If you know the length and width of a rectangle, you can figure out its area. These two quantities are independent, though, so you can't do a reverse calculation and determine both of them if you know only the area. You can calculate one if you know the other, and you can find both of them in the special case in which they are equal – which makes the shape a square. If you also know the perimeter of the rectangle, you can use that information to find two possible values for length and width.

### Determining Length or Width When You Know the Other

The area of a rectangle (*A*) is related to the length (*L*) and width (*W*) of its sides by the following relationship:

If you know the width, it's easy to find the length by rearranging this equation to get

If you know the length and want the width, rearrange to get

**Example: The area of a rectangle is 20 square meters, and its width is 3 meters. How long is it?**

Using the expression

you get

### The Square, a Special Case

Because a square has four sides of equal length, the area is given by *A* = *L*^{2}. If you know the area, you can immediately determine the length of each side, because it's the square root of the area.

**Example: What are the lengths of the sides of a square with an area of 20 m ^{2}?**

The length of each side of the square is the square root of 20, which is 4.47 meters.

### Finding Length and Width When You Know Area and Perimeter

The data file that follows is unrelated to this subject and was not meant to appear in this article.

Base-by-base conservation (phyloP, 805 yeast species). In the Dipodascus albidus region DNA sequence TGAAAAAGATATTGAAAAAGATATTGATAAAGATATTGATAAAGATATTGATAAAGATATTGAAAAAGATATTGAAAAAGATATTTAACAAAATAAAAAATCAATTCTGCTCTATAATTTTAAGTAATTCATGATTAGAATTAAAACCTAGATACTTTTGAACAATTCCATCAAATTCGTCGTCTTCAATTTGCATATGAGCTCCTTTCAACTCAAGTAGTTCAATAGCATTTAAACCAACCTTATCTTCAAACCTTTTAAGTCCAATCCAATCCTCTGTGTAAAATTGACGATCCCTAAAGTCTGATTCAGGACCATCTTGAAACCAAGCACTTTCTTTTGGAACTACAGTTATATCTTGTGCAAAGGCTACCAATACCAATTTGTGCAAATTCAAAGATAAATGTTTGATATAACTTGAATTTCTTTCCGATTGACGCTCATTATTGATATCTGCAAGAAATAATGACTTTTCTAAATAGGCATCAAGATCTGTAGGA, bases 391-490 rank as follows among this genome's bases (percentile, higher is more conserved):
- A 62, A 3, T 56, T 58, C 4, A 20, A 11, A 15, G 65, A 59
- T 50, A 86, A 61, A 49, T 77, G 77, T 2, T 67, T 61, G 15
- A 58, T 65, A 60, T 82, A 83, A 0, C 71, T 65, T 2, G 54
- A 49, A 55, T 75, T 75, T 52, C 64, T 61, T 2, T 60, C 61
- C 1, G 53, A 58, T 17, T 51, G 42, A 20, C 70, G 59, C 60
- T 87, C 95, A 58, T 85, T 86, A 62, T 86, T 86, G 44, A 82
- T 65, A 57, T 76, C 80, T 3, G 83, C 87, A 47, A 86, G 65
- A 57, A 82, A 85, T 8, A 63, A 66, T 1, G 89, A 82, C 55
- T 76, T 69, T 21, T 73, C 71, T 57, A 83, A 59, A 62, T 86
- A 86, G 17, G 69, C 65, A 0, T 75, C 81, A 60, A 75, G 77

If you happen to know the distance around the rectangle, which is its perimeter, you can solve a pair of equations for L and W. The first equation is that for area,

and the second is that for perimeter,

To solve for one of the variables – say *W* – you have to eliminate the other.

Since *P* = 2*L* + 2*W*, you can write

You know *A* = *L* × *W*, so

Substituting for *W*, you get:

Multiply both sides by *L* to eliminate the fraction, and you get this equation:

This is a quadratic equation, which means it has two solutions derived from the standard formula for solving these equations: The solutions are

Knowing the perimeter may not give you a unique answer, but two answers are better than none.

References

About the Author

Chris Deziel holds a Bachelor's degree in physics and a Master's degree in Humanities, He has taught science, math and English at the university level, both in his native Canada and in Japan. He began writing online in 2010, offering information in scientific, cultural and practical topics. His writing covers science, math and home improvement and design, as well as religion and the oriental healing arts.